Look at research carefully

Research may be misleading

There is a great post by Megan Choy on Alternative Medicine

Alt Med Views

Taking a closer look into alternative medicine research

Views about how research can be misleading.

When I heard about a research project that claimed “Fat rich foods make you fat” that was posted on sciencedaily.com, I was taken back because it goes against what we are taught about basic physiology. Fat doesn’t make you fat, carbs and sugars stimulate this.

Megan Choy took a closer look at the study that was done and posted in the article, “Insulin Action in the Brain Can Lead to Obesity: How Insulin in Hypothalamus Controls Body’s Energy Balance” ScienceDaily (June 6, 2011).

Here is her post, “Do fatty foods make you fat?” on Alternative Medicine Views. She contacted the researchers and got all of the details of the study. This is what she found out.

  • The research claimed that mice that were fed a high fat diet with low carbohydrates gained more weight and mice that were fed a low fat diet with more carbohydrates didn’t gain weight.
  • The “low fat” diet that the mice were being fed contained contained
    • 19% protein,
    • 6% fat
    • 50% carbohydrate
  • The “high fat” diet that the mice were fed
    • 21% protein
    • 35% fat
    • 29% carbohydrate.

As Megan Choy looked into the dietary info of what the mice were fed there was some obvious problems.

  • In the “low fat” food the 50% carbohydrate consisted of 45% complex carbs and 5% simple carbs.
  • In the “high-fat” food the 29% carbohydrate consisted of 7% complex carbs and 22% simple carbs.

Simple carbs… that is sugar!

Did you get that?

  • In the “high fat” food the carbohydrates consisted of mostly sugar (which would cause the mice to quickly put on fat).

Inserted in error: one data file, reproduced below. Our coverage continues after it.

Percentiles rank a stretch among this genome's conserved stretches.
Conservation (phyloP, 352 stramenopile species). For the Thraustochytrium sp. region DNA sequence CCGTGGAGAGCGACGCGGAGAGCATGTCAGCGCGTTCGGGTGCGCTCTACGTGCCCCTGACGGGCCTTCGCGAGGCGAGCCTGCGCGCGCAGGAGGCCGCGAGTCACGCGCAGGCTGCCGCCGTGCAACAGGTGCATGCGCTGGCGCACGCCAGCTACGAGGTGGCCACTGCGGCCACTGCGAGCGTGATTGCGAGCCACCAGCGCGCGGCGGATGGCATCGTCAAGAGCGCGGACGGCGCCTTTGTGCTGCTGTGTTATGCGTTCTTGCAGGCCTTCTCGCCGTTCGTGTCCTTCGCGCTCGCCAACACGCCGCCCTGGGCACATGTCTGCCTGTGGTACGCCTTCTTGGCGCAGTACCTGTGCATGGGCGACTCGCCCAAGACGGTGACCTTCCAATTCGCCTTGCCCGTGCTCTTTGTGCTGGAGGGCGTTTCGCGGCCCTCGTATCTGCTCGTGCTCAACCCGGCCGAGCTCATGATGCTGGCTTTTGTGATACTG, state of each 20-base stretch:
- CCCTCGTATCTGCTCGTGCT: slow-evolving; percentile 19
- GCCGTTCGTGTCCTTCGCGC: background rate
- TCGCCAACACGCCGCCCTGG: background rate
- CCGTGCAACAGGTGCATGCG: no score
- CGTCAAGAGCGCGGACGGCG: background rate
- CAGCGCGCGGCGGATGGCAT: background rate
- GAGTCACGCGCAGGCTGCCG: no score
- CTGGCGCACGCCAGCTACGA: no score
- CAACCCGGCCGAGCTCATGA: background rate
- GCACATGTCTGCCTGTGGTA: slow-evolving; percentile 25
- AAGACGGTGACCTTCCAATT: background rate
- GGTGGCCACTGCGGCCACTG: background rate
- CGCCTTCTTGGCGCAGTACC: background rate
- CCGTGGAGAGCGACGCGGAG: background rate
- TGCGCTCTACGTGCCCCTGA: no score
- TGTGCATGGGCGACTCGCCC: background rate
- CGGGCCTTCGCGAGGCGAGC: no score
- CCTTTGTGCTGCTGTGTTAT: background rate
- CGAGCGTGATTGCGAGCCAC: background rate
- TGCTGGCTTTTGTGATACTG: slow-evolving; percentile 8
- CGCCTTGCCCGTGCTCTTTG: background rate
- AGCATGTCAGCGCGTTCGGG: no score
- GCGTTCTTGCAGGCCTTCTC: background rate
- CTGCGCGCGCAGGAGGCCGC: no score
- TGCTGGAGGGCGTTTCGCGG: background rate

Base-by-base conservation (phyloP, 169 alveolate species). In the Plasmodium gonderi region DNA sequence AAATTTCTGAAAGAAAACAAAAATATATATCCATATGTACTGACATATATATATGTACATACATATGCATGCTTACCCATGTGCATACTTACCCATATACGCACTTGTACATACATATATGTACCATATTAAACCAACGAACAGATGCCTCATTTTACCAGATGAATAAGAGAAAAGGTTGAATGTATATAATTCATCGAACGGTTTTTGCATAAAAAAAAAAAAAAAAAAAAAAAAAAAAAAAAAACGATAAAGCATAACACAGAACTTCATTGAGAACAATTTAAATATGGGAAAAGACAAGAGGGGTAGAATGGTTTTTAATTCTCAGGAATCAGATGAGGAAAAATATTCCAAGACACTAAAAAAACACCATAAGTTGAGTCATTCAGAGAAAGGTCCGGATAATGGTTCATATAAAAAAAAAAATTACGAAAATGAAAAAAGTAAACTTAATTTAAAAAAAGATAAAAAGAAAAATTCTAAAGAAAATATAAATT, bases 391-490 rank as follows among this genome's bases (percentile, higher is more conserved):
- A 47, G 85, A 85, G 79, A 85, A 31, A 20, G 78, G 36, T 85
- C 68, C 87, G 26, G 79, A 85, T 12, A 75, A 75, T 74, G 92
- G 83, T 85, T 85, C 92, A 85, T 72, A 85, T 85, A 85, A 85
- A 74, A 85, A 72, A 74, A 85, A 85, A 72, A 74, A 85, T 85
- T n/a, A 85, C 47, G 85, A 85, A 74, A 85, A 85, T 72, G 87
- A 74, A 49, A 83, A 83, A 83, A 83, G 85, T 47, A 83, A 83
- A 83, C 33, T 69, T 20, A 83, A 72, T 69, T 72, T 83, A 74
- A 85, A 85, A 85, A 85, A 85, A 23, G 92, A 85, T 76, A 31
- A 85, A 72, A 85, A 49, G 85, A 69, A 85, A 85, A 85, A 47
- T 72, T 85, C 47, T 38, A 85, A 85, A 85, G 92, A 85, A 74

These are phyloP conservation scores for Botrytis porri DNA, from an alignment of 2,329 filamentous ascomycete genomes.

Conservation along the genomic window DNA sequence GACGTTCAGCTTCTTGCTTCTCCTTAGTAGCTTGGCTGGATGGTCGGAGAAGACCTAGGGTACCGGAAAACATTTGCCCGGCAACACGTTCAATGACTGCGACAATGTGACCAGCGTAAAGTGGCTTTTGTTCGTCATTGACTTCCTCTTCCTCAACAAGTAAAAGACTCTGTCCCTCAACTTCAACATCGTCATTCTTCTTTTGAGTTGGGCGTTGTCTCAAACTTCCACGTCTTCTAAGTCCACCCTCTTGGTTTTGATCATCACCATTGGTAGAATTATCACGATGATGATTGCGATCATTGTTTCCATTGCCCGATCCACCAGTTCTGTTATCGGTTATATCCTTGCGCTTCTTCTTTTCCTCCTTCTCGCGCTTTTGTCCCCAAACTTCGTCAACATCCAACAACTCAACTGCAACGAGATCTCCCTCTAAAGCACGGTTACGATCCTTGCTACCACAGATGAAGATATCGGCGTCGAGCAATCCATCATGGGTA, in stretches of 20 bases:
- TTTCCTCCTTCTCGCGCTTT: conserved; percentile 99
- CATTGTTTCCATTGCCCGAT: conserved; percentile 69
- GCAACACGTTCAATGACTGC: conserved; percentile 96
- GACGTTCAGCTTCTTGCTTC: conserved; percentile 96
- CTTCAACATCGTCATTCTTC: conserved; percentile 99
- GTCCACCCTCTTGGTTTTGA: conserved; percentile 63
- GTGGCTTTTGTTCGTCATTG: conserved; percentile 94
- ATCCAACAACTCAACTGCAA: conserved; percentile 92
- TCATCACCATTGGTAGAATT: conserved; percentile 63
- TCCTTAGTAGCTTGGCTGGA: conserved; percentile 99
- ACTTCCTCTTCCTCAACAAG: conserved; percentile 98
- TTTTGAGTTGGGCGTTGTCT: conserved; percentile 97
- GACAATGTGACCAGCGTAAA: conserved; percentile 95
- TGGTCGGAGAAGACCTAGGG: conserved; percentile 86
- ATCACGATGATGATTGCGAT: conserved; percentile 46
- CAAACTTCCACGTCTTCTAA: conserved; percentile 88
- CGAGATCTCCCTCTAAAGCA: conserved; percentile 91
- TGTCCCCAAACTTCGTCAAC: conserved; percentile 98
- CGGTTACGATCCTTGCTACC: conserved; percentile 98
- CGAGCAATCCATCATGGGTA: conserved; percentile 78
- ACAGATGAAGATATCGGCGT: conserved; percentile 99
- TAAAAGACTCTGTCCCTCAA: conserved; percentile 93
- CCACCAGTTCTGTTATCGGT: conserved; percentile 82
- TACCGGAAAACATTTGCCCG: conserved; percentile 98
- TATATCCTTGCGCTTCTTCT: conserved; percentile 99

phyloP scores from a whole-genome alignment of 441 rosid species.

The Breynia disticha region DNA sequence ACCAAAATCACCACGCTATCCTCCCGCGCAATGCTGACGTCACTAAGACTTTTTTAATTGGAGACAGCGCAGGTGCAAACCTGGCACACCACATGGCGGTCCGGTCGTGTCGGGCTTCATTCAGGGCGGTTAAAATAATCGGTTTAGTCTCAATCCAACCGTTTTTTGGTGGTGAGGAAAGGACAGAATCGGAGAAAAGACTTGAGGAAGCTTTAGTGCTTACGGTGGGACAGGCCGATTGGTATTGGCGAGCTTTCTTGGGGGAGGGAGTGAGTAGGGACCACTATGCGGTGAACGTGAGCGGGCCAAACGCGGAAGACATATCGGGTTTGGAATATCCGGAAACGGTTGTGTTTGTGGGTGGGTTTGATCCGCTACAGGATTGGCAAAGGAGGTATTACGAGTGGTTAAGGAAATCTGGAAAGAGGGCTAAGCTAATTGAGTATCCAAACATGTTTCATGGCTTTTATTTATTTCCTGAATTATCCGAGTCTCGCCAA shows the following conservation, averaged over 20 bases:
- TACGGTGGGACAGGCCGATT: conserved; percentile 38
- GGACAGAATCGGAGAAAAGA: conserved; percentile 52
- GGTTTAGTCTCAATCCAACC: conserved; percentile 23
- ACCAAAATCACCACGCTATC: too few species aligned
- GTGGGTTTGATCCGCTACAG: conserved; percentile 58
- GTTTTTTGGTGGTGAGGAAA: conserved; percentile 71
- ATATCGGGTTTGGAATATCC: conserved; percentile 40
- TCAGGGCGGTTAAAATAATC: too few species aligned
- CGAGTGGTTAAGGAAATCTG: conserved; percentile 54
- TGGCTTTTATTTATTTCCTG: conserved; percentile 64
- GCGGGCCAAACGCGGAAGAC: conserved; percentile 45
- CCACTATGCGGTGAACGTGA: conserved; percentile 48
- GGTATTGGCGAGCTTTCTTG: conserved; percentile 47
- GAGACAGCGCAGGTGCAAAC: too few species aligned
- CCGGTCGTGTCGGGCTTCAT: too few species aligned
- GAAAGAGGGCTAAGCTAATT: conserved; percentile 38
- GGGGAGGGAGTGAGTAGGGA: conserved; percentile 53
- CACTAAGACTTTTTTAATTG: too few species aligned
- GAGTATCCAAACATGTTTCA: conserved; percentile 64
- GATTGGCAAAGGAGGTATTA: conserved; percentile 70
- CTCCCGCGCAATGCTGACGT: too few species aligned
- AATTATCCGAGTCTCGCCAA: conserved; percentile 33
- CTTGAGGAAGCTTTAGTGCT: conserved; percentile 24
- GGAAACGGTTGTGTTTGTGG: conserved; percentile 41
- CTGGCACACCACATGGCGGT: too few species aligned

• In the “low fat” food the carbohydrates were mostly complex (which will not cause the mice to put on as much fat).

The high fat food had more than four times the sugar content of the low fat food. Sugar causes insulin release and fat storage. Not fat.

Just because the diet is high or low fat doesn’t make nearly as much as a difference as to the sugar content of the food. You can see how misleading this is.

So to avoid fat mice or to improve you own health, eat healthy proteins, fats and some fruit may be ok if you are not trying to create a dramatic change in your health at this time. If you are trying to lose weight fast or turn around a health condition quickly, cut out the fruit.

And be wary of research studies that seem to go against basic knowledge.


About Dr. Robert Ciprian

Dr. Robert Ciprian is a Doctor of Chiropractic, Diplomate of the International College of Applied Kinesiology, On the Board of Certified Teachers of the International College of Applied Kinesiology and a co-host on Get Fit Now Radio on www.cascadia.fm. For a nutritional consultation or holistic health treatment call 503-222-5509. For seminars and workshops go to www.cipriansystems.com.
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